Danny Huston at 2016 Toronto International Film Festival
|Born||Daniel Sallis Huston
May 14, 1962
(m. 1989; div. 1992)
Katie Jane Evans
(m. 2001; her death 2008)
Anjelica Huston (paternal half-sister)
I loved painting and drawing for many reasons. One of them was that all it really required was me, a pencil and a pad. It was something I was passionate about, and still am.
As an actor, it's hard to direct because, suddenly, you're not around. The thing which I hate about directing is the waiting game, but you've really got to wait it out and be resilient and keep it going and keep everybody motivated.
Also, in my acting, I feel very much like a storyteller, exploring the flaws of the characters that I interpret. I look for the imperfections, and I love a character that is just so flawed.
I resisted the film business as long as I could, because of the big circus act and the amount of money that it costs to make films – I saw my father suffer through that.
Why should I ever get fed up talking about my father? He was a brilliant, colorful man who left us with thousands of memories. Most people remember his films, but I've got anecdotes and advice and episodes of real life tucked away inside my head.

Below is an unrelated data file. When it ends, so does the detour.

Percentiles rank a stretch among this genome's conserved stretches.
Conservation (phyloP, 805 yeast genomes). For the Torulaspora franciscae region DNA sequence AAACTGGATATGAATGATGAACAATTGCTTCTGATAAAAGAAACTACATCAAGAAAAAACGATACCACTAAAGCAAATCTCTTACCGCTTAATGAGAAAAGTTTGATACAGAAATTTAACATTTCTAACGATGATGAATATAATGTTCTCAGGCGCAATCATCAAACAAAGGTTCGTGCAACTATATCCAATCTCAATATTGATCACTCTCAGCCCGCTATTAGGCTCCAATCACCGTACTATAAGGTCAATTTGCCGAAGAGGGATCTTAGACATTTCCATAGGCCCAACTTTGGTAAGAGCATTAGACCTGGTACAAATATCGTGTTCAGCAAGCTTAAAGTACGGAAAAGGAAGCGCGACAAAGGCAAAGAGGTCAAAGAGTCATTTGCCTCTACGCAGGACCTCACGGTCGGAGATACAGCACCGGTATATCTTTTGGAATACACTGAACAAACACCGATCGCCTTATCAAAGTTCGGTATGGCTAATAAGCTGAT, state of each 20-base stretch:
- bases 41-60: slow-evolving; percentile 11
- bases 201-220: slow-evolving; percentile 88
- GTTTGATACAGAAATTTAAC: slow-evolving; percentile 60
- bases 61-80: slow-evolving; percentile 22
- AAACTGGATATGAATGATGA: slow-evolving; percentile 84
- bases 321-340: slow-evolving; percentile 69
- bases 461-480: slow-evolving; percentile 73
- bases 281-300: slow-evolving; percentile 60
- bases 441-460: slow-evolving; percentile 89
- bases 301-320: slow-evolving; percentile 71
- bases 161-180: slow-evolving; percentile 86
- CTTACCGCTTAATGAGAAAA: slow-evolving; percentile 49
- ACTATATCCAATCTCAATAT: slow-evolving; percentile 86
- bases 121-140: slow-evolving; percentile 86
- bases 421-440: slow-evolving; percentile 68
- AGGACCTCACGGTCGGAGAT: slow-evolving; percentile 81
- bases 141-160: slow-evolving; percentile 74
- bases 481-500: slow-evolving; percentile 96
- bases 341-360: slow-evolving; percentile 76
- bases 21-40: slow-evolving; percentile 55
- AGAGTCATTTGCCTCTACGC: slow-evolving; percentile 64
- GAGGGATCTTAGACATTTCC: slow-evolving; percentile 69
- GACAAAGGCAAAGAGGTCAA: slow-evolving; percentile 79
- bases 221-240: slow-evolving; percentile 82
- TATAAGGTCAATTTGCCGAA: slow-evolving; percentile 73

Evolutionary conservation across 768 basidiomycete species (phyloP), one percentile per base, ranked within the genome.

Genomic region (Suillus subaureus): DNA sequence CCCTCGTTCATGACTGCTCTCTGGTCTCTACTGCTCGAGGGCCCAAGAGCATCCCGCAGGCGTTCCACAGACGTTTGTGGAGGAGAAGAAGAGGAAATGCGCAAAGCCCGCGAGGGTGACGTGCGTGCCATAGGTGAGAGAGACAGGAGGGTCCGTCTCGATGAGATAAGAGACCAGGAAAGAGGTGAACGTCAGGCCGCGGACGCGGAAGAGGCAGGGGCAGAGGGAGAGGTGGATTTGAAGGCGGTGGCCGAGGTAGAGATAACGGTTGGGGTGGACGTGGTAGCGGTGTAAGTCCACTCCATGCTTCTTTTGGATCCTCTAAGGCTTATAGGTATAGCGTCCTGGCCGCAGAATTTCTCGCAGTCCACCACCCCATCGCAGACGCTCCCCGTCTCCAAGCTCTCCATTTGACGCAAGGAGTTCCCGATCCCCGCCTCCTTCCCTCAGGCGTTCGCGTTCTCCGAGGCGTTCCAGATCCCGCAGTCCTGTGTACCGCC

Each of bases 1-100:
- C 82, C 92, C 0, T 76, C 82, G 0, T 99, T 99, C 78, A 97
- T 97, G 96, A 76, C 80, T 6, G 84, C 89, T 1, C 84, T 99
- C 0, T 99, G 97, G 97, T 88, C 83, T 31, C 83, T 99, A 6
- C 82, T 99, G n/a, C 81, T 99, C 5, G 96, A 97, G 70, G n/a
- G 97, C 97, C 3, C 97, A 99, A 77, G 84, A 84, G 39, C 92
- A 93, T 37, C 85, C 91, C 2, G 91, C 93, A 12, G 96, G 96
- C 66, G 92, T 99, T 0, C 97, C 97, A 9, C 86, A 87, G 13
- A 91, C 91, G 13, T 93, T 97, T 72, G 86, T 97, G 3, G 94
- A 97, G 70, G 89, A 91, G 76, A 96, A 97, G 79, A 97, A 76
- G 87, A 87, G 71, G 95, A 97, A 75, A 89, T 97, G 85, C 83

You know, the great thing about acting or, indeed, filmmaking in general, is that we're all given a reason to do research. You kind of have to, really, if you want to know what you're doing, but it opens up this whole new understanding.
I love playing bad. But my whole thing is usually villains that don't know that they're evil.
There's a point where art is not subjective, and my example for that is Picasso. If you don't like Picasso, that's your problem.
The whole thing of doing a TV series, I find it very daunting not knowing where the story's going.
Sometimes film is just the family business. Some families are generations of carpenters or farmers, or they make clothes, or they're all lawyers. I'm in the family business.
I guess I've played a lot of failures, which is a Huston quality, I guess. I love losers, though, and have never met anyone who hasn't been one sometime. I'm always looking to understand them, and my father had an extremely keen eye to be able to dissect and bring that forward in the way he told his stories.